Those tests determined that Diemer had stage 4 cancer that had spread to many areas in her liver. A week later, she started chemotherapy, a treatment option that both her oncologist and her maternal-fetal specialist were on board with. After the second treatment, she had some spotting, and she immediately called her maternal-fetal medicine doctor, who asked that she come into the office right away. At that time, everything with Diemer and her baby looked good.
“There are a million reasons that (spotting) could be going on,” Diemer said. “(The doctors) were so good with sitting down (and) talking to me about everything. But at that point, we were still really, really hopeful that even though I was getting fairly beat up, the baby was OK.”
After Diemer’s third round of chemotherapy, she went home and noticed she was spotting again. She ended up going to the emergency department because it was late on a Friday night and she couldn’t get hold of her doctors.
“I was at 19 weeks at this point,” Diemer said. “If you were at 20 weeks, you’re automatically sent to (labor and delivery), and I was one day away from flipping to 20 weeks. I was like, ‘Just send me to (labor and delivery), just let me go up there.’”
She ended up sitting in the emergency department’s waiting area for hours, which she said was excruciating. Once Diemer was taken to a room, her first examination determined that everything still looked fine, but that changed during the ultrasound. Diemer didn’t think at the time to ask her husband to join her for the ultrasound, but now she wishes she had. “I regret it to this day,” she said.
During her ultrasound, Diemer noticed that her daughter was in a strange position.
“The tech was really looking around. I said, ‘You can’t hear a heartbeat, can you?’ She said, ‘I can’t tell you anything.’ ... I’m piecing it together myself fairly well at this time,” Diemer said. “(The tech) leaves the room to go get the doctor, and I have my phone. I texted my husband: ‘I don’t think there’s a heartbeat.’”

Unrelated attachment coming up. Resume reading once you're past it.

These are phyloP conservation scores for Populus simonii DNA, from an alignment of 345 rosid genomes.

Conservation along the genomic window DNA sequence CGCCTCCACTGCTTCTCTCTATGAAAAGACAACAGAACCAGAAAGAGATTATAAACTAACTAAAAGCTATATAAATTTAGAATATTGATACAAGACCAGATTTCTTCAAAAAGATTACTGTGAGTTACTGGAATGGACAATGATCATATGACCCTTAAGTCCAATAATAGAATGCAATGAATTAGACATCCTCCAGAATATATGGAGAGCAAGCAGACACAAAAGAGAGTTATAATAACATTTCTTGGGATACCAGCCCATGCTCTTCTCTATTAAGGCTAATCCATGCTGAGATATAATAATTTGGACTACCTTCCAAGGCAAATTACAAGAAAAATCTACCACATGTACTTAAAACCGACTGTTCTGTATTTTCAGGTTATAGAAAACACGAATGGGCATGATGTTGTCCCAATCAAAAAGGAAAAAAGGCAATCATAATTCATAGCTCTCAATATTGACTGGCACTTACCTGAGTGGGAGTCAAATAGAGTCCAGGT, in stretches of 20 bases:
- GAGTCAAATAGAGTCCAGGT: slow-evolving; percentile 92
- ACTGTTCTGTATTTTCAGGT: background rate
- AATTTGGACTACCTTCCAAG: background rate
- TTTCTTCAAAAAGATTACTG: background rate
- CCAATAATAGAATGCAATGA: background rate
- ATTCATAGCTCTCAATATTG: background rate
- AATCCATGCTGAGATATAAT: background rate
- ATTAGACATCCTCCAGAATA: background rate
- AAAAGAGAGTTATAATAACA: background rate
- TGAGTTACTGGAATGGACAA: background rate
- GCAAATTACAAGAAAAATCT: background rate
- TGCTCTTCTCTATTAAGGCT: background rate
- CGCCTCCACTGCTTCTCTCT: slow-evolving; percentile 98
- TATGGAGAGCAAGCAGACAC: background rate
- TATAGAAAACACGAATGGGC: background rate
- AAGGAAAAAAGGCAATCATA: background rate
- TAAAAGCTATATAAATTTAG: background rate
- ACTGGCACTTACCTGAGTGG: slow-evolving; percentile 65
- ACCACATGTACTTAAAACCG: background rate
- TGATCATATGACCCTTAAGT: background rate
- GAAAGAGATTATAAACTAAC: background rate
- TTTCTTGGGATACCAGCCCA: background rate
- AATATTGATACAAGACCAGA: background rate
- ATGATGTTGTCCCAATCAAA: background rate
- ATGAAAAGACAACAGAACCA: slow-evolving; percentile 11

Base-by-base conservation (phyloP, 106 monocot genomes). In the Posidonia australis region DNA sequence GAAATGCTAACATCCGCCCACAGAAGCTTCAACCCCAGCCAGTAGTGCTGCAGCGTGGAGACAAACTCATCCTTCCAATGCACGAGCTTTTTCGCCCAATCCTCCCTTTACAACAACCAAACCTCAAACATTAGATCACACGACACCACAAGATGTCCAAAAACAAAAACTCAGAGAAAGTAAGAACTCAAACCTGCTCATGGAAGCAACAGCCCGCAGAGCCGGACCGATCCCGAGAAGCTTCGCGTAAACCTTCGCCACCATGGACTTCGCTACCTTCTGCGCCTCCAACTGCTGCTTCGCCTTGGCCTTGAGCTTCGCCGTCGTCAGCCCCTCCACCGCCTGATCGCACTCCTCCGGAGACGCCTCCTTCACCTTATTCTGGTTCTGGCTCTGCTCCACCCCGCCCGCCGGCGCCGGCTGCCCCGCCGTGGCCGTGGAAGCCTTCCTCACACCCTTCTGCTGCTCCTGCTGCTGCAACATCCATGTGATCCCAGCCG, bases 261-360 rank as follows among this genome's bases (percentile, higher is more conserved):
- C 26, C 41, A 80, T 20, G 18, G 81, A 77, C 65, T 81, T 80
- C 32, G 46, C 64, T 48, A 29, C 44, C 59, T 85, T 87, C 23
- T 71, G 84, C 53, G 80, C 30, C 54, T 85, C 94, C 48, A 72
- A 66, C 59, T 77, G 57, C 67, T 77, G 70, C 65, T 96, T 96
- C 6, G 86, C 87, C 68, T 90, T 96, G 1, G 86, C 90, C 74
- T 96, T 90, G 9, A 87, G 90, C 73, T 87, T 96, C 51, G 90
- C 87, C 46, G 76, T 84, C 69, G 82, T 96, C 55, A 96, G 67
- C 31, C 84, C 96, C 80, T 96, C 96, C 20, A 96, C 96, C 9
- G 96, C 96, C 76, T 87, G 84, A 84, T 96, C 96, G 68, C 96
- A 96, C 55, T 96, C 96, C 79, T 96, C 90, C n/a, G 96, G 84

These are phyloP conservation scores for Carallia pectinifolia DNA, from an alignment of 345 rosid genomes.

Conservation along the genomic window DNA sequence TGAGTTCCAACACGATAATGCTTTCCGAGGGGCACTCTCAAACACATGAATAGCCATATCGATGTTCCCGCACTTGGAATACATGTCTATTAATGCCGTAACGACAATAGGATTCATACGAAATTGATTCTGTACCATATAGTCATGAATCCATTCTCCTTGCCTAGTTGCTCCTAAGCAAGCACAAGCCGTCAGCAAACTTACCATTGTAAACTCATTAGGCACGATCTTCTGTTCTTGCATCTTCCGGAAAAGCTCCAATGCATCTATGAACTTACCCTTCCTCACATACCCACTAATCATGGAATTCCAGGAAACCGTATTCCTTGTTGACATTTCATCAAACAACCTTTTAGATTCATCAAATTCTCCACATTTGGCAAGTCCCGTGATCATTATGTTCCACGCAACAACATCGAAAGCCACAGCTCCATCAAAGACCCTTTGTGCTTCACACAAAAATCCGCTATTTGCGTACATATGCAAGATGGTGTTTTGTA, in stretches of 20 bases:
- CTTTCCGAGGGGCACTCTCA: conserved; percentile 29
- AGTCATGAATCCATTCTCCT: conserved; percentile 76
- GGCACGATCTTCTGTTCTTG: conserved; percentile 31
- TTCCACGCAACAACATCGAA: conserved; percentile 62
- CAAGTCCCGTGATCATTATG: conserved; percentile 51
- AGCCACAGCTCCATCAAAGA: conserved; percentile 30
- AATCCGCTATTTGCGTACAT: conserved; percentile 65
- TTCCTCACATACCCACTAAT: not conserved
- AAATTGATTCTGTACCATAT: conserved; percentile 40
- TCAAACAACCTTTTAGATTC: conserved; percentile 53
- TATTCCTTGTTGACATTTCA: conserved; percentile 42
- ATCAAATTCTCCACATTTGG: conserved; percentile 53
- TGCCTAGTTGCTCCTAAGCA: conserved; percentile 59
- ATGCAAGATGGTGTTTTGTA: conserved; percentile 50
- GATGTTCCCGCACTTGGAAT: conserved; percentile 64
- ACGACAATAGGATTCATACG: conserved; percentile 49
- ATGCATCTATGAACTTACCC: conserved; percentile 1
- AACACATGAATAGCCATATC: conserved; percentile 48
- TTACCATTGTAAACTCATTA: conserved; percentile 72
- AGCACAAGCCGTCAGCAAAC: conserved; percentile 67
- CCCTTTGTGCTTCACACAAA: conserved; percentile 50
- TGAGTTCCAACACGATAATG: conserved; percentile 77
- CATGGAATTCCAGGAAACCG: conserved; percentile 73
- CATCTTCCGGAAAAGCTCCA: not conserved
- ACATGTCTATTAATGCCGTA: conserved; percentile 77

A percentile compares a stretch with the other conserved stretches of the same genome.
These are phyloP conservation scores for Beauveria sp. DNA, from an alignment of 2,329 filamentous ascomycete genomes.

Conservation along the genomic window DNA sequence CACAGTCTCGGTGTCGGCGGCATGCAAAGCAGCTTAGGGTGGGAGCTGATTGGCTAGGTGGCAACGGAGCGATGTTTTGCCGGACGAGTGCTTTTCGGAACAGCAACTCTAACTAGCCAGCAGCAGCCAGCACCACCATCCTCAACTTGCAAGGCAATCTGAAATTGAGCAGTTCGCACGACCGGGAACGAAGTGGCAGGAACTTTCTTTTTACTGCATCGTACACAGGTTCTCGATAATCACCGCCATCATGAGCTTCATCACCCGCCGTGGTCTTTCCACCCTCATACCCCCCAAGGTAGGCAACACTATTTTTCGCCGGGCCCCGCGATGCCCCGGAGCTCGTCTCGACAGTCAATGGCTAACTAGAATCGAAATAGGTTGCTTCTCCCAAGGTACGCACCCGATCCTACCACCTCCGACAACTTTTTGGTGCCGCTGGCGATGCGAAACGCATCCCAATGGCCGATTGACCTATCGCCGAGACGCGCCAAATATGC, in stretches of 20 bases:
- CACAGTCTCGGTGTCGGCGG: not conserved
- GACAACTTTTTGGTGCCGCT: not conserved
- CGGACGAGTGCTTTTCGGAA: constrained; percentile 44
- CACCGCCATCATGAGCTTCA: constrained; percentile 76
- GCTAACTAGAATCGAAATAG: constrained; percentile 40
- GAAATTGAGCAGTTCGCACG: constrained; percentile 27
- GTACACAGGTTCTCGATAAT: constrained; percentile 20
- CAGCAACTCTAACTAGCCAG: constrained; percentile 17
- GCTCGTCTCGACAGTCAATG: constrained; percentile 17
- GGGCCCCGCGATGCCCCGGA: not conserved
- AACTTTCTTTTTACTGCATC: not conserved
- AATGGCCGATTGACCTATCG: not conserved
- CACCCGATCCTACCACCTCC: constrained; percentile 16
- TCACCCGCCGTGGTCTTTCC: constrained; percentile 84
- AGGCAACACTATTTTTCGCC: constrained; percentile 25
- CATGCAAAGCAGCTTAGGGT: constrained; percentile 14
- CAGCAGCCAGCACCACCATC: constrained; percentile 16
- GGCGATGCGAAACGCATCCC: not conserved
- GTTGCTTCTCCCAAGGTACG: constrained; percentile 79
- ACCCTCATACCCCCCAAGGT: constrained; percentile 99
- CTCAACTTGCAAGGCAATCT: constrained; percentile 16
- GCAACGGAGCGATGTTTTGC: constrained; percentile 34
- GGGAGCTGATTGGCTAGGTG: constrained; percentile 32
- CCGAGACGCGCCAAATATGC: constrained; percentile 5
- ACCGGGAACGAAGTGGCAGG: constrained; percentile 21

Once the doctor came in, he also tried to find a heartbeat. Diemer said she thinks it was difficult for him to deliver the news to her. A few minutes later, he said he couldn’t find the baby’s heartbeat.
“I was kind of in shock,” Diemer said. “I was kind of upset. I was kind of a lot of things at that point.”
Her husband then joined her in the room, during which the doctor gave the news to both of them. Once an obstetrician met with the couple, Diemer said she needed to confirm herself via a sonogram that, as the doctor told her, there was no heartbeat.
“We had named her. Her name was Leah,” Diemer said. “(When we looked at the sonogram), she was bent over backward. And I’m like, ‘I know that’s not a position that a baby’s in when they’re in the womb.’ And then there was just clearly no heartbeat. We listened for quite a while. And as absolutely crappy as that was, there’s that confirmation I needed so we could make that next step.”
AFTERMATH OF TREATMENT
Surgery can be performed at any gestational age, especially nonabdominal surgery, with relative safety for both mom and fetus. Radiation therapy is avoided, if possible, except for brain cancer. Although the effects of chemotherapy have not been studied in a large trial, researchers have observed its effects through case reports. These have shown that commonly used types of chemotherapy, like those used for breast cancer, leukemia and Hodgkin lymphoma, are often tolerated well by babies, whereas newer agents in development are relatively understudied in pregnancy.
“The placenta does its job of metabolizing the agents for the fetus,” Cardonick said. “If you wait a good three weeks after most chemotherapy agents until you deliver the fetus, then a couple things happen. The placenta has time to metabolize those drugs before the baby’s born, so we don’t have to rely on the baby’s liver to do it. And that’s why you want to avoid a preterm birth — because the baby’s preterm liver is not as good at metabolizing any drugs that are left in their system. Secondly, it allows for (the baby’s) blood count and mom’s blood count to come up.”
Cardonick added that researchers have compared the development of babies exposed to chemotherapy with those who have not been exposed, and there is no significant difference between the two groups; however, the difference is more pronounced when babies exposed to chemotherapy are born preterm.
Although doctors know more now about the potential effects of different treatments on a fetus, the prognosis is also based on how sick the mom is.